If there’s anything I want you to take away from this, it is to maybe reconsider what someone is saying when they declare a game to be “the best of all time” or to take a second thought before you compare video games. Usually the person on the other end of the conversation has a passion for the specific video game and got so much out of it, and by them saying it is good, they are wanting you to be able to get the same joy that they had. Games are a positive thing because they were built on the foundation of fun, and even if games stray from fun, and even if you don’t like that, they are still games that people like and it wouldn’t hurt to expand your horizons to like them too. This applies the same to game reviews, while someone might be analyzing the qualities of a game, no review is objective, and the sole purpose is to say, “this was my experience with it, your’s might be similar.” In my own reviews, I don’t score games because once I give a game a “10/10” and another a “9/10”, it means that I think the 10 is better, but it isn’t. Opinions on games range from hate, to dislike, to meh, to liked, to loved, to “knocked my socks off and made me rethink my life,” and everything in between, not “this game is exactly this good, no better, no worse.” But hey, maybe I'm wrong. Maybe there is an exact scale of quality that every game sits upon and you alone have the keen eye to recognize it. Either way, it still, ultimately, does not matter.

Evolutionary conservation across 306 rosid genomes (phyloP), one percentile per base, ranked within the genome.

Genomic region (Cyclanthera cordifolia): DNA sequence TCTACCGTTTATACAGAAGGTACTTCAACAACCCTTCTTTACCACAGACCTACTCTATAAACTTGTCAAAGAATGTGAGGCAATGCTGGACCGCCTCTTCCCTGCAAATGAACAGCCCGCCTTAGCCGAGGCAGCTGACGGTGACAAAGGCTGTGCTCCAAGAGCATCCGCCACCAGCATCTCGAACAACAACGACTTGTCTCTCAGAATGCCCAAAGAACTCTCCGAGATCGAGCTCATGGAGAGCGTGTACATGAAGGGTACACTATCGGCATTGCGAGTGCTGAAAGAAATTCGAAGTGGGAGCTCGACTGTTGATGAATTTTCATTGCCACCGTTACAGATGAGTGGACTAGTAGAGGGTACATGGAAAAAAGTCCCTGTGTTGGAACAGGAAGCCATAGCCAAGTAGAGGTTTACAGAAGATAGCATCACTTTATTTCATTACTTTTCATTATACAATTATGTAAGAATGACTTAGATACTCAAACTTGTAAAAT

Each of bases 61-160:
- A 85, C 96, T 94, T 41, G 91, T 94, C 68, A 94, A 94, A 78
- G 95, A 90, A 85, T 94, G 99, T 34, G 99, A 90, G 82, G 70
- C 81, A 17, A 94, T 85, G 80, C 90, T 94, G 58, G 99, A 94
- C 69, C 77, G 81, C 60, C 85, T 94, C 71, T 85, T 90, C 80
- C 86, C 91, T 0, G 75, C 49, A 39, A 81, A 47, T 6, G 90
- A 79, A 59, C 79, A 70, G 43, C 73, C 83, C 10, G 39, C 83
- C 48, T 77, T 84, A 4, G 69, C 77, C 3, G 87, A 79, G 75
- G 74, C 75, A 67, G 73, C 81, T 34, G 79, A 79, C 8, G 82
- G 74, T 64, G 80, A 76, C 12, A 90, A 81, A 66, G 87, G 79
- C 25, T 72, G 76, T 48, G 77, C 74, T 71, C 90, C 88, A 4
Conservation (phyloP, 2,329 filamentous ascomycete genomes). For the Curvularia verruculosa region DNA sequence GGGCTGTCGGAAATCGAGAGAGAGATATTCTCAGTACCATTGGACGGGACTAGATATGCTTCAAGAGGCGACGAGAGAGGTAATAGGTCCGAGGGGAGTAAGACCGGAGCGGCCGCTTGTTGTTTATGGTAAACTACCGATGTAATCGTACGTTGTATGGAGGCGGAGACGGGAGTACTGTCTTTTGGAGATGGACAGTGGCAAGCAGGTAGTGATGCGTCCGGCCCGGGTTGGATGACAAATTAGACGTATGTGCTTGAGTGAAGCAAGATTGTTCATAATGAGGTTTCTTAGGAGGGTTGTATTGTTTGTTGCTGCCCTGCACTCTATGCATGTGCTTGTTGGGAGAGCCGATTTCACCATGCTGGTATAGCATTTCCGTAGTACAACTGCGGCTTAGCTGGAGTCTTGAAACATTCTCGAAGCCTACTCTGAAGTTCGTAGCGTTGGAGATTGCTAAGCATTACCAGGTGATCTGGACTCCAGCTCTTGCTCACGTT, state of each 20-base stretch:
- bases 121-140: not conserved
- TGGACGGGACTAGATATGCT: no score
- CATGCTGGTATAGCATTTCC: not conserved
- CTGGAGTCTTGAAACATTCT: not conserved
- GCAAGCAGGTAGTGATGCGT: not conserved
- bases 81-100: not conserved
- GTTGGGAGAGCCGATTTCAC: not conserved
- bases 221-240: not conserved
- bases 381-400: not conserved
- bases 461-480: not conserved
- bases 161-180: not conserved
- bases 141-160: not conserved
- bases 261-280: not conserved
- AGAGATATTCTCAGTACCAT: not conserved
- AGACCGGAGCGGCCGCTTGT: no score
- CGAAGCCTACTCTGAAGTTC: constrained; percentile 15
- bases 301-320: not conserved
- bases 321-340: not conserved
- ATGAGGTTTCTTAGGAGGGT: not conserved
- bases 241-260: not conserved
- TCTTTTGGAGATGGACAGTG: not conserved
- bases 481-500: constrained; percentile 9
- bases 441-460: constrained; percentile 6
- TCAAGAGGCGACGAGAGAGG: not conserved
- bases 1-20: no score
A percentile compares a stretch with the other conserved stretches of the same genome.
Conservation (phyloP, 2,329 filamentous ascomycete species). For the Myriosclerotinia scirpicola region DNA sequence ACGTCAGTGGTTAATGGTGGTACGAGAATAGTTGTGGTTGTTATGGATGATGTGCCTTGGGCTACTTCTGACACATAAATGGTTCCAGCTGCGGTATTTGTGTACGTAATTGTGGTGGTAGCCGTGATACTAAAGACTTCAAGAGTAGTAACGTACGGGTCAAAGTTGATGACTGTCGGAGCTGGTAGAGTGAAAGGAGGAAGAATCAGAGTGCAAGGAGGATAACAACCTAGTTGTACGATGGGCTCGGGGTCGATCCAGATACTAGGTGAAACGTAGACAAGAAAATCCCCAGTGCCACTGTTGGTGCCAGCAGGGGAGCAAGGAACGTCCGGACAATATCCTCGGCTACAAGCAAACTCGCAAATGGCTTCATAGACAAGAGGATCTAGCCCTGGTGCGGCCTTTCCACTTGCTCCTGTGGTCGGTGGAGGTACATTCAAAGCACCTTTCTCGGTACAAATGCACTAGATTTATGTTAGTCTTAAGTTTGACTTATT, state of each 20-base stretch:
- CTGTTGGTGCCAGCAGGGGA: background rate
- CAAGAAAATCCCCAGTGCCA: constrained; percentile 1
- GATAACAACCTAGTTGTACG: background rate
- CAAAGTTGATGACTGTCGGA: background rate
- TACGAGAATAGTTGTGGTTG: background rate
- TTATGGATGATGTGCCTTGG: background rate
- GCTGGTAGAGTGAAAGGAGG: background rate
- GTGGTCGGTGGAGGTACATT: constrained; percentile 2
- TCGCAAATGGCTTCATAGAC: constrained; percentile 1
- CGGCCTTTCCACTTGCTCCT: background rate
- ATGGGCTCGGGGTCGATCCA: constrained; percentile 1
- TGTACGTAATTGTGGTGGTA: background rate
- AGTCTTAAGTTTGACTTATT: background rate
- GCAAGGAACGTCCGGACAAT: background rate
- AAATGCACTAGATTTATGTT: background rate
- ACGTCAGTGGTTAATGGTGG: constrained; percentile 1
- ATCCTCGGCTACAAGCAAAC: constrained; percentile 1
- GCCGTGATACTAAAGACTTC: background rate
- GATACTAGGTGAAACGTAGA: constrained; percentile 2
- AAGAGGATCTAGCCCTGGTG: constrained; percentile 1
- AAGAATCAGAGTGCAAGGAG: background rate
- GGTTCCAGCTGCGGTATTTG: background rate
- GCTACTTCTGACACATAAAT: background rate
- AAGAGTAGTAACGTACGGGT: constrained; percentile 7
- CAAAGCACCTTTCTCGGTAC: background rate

Just to be clear, it is fair to compare games when discussing their strengths, weaknesses, and traits for the sake of discussion and analysis. This is different from comparing games as better or worse, which isn’t fair because every game offers so much different from everything else, and thus I will totally be deeply saddened by you if you ever, ever compare games ever again on my watch. (Obviously excluding Dragon Quest XI S, the greatest game of all time which you should sing its name across the world to spread the word that it is better than Super Mario, Super Link, Titanfall, Pokemon, Halo, Destiny, Fortnite, Pong, Bioshock, Rhythm Heaven, Fortnite, Seiken Densetsu, Horizon Zero Dawn, Apex Legend, Doom Guy, Fortnite, Persona, Animal Crossing, Chrono Trigger, Street Fighter, Terraria, Overwatch, Fortnite, Final Fantasy I-XV, Dragon Quest I-X, League of Legends, No Man’s Sky, especially Sonic, and every game containing the letter “e”.)